Are there better ways than jail to reform juvenile criminal offenders? That is what Gabriella Celeste, professor in the Schubert Center for Child Studies, examines in her new brief, “Getting it Right: Realigning Juvenile Corrections in Ohio to Reinvest in What Works,” which sheds light on the state’s history of juvenile justice reform and the impact on local communities in the greater Cleveland area.
Celeste’s brief follows the August announcement from the Ohio Department of Youth Services for more funding to community based alternatives to the detention of children in the juvenile justice system. The brief, which is available in full online, also highlights the long history of Ohio’s Reasoned and Equitable Community and Local Alternatives to the Incarceration of Minors (RECLAIM) program.
In Ohio and most of the United States, juvenile justice is instituted at the local level. While the federal government and some state governments standardize allocation of funds, arrest, indictment and punishment are all executed by local police officers and judges. Local governments also determine how their courts define offenses for which juveniles can be tried as an adult.
“Juvenile justice is entirely dependent on how it is enforced at the local level,” said Celeste.
Before the institution of the RECLAIM program, juveniles in Ohio’s justice system were sent to Department of Youth Services (DYS) correctional facilities. Children who spent time in these facilities showed high rates of recidivism, or relapse into crime, upon release.
In response to overcrowding in these facilities, the Ohio DYS began its first RECLAIM program in 1992, by making funding for community-based alternatives to detention available in counties with the highest juvenile crime rates. The program directed juvenile offenders out of expensive prisons, where the cost per child was up to $561.00 per day, and into cheaper, local reform institutions.
Though the initial RECLAIM program sparked investment in community program development, the DYS provided few guidelines for the types of programs in which local governments invested the funds. At the time, local governments favored short, boot-camp style programs, which employed “scare them straight” tactics to reduce recidivism rates, Celeste said. However, recent research shows that children who attend boot camps are actually more likely to engage in criminal activity.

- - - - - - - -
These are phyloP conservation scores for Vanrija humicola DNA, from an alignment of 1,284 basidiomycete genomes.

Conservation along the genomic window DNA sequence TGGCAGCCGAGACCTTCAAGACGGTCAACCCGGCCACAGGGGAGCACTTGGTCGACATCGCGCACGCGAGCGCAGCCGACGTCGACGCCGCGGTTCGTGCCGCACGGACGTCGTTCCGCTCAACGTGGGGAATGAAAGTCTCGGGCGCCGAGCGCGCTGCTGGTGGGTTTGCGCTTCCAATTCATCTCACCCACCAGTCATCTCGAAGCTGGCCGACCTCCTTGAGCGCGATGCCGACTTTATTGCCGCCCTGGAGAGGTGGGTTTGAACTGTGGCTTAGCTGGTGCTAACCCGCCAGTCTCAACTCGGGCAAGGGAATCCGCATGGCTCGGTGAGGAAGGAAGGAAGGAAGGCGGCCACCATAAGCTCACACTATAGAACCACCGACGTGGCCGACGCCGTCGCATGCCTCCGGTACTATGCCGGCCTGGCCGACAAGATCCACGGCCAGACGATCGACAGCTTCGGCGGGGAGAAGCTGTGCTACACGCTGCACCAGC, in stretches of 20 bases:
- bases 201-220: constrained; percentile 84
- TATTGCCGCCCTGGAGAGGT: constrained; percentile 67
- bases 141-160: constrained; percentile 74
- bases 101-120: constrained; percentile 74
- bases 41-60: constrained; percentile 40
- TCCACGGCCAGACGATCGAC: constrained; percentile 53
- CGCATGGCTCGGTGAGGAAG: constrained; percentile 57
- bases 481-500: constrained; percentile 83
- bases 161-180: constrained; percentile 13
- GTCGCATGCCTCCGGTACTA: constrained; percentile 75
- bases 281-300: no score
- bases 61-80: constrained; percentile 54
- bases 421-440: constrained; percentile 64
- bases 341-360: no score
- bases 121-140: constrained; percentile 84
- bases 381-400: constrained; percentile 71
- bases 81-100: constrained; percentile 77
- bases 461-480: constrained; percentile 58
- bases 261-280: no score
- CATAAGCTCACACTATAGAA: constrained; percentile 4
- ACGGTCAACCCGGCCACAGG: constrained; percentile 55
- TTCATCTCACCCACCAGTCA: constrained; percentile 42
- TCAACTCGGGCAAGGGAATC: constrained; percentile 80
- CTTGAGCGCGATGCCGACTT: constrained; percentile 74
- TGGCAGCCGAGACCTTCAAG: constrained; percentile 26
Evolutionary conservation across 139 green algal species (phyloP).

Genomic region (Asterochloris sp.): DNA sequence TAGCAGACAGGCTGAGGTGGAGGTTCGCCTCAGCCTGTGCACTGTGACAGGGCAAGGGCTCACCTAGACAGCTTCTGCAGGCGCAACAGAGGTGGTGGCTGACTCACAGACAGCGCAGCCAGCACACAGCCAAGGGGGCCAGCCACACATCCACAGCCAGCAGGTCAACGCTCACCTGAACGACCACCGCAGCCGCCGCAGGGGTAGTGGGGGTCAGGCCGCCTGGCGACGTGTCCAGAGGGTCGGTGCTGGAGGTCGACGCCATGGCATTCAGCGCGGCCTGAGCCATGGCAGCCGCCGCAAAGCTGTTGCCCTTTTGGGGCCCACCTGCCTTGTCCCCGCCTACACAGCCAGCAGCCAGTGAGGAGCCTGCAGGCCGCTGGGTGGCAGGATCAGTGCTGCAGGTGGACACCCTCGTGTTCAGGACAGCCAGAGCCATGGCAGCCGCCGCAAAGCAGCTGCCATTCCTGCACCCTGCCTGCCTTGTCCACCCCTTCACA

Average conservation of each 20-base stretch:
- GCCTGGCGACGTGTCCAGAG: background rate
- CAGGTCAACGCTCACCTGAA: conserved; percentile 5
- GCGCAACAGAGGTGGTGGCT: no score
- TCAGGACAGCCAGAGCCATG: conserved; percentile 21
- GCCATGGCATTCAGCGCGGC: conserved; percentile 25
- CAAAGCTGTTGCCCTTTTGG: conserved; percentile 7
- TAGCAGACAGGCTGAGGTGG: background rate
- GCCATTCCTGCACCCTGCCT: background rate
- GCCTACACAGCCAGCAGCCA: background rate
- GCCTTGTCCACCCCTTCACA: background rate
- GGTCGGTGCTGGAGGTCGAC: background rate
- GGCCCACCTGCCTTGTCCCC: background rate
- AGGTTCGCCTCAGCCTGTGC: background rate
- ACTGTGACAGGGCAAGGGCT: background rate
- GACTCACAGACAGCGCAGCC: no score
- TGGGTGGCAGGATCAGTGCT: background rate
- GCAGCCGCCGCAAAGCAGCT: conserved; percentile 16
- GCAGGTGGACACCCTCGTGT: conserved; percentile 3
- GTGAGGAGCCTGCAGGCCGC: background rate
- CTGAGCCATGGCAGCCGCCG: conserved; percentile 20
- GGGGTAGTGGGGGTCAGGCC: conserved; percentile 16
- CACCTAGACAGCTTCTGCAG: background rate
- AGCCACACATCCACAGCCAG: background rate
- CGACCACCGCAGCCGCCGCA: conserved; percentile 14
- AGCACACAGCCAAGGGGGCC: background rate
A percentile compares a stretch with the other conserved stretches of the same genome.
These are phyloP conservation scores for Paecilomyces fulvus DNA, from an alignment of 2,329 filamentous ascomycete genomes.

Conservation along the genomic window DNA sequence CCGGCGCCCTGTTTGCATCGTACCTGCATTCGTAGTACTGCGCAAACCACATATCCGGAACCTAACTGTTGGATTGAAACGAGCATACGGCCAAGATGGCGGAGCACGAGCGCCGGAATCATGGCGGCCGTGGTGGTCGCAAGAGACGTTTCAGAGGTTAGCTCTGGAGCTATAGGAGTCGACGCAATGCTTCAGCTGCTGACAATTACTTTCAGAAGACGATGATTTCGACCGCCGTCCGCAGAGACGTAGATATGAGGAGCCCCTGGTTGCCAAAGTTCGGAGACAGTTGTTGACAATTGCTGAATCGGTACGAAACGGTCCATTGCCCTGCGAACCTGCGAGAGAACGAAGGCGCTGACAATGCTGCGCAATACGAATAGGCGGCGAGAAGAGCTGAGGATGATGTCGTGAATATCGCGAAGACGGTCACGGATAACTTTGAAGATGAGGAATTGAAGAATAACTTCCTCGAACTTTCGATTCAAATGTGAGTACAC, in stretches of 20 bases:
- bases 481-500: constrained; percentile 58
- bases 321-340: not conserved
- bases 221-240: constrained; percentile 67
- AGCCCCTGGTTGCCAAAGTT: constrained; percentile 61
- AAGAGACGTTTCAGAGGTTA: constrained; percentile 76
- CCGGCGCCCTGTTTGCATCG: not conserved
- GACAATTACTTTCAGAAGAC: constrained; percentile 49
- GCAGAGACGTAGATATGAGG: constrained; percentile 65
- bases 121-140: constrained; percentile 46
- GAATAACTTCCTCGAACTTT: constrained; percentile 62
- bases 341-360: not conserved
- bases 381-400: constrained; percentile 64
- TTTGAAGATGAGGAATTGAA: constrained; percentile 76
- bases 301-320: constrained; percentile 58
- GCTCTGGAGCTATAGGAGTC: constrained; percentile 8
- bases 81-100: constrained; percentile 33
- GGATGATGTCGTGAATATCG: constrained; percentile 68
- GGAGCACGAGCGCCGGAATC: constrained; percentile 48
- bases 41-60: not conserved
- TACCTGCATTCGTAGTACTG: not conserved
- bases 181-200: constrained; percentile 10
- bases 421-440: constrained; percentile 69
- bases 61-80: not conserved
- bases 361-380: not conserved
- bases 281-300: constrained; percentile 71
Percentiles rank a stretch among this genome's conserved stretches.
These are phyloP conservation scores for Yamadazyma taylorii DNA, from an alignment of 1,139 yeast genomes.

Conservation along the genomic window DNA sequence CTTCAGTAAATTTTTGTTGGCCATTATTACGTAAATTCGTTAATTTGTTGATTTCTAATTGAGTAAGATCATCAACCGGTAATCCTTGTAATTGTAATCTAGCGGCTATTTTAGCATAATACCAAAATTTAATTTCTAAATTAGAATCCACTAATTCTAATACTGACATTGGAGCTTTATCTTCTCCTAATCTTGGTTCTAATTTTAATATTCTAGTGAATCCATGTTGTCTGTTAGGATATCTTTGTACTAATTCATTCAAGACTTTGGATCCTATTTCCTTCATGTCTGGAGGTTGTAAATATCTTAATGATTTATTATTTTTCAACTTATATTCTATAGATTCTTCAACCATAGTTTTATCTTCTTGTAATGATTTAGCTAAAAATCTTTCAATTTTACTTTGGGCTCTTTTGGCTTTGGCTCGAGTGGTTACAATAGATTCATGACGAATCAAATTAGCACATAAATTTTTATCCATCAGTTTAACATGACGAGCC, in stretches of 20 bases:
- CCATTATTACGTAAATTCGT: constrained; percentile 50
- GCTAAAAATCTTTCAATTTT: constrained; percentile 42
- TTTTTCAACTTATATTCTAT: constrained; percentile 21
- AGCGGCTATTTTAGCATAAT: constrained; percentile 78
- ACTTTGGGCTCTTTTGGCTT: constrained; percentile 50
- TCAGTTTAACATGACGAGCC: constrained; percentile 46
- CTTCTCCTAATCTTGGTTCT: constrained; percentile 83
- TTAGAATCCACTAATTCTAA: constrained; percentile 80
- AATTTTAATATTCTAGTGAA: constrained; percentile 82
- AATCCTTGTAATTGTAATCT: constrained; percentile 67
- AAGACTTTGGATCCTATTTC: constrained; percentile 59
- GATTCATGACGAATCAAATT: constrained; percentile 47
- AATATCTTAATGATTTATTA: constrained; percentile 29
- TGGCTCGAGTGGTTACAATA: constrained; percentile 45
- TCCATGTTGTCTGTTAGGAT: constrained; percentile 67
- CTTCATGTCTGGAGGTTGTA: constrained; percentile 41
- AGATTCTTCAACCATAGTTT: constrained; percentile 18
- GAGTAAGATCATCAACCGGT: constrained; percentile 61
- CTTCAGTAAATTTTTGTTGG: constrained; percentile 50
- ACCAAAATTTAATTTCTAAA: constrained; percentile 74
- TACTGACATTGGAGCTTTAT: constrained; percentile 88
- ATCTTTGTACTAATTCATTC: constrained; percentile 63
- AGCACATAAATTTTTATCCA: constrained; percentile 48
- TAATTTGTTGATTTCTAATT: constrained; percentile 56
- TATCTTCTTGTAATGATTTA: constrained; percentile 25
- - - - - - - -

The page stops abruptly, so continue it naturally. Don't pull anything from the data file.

Despite this, the country saw gradual reductions in juvenile crime in the middle to late ‘90s. Still, juvenile justice records continued to follow children into adulthood. Early community programs proved ineffective and local governments often failed to expunge records of juvenile offenses.
The old system, according to Celeste, “made it very hard for kids to have a true second chance, to screw up and not have it follow them for the rest of their lives.”
A resurgence of juvenile crime in 2000 prompted a closer look at the RECLAIM program’s success.
A shift in funding towards more evidence-based programs followed. Non-profit organizations evaluated youth rehabilitation programs for measurable outcomes like recidivism and school attendance, and the DYS issued stricter requirements for use of RECLAIM money.
According to Celeste, this led to increased use of programs that led to lower recidivism among adolescents for $9,000-$11,000 a year, as opposed to the $561 per day while incarcerated. Local governments reallocated fundings to programs like these, which showed better results than DYS facilities.
The changes announced in August by DYS will make funding freed by the closure of all but three state correctional facilities available to all Ohio counties, not just those with high juvenile crime rates. When prisons close, the savings are usually rolled back into the state general fund and used to pay state debts or reduce taxes. By sending those savings instead to local governments to invest in local programs, Celeste says competitive RECLAIM “provides fiscal incentives for local judges to better the juvenile justice system.”
In this regard, Celeste says Ohio has set an example for the rest of the nation.
“This work informs policy makers about the consequences of being caught up in the juvenile justice system so they have a better appreciation of why young people do what they do,” she said.
Grants for the new competitive RECLAIM program will be released early this year, the brief describes, and stakeholders across the nation will be watching to see the new policy’s effects Ohio youth and communities.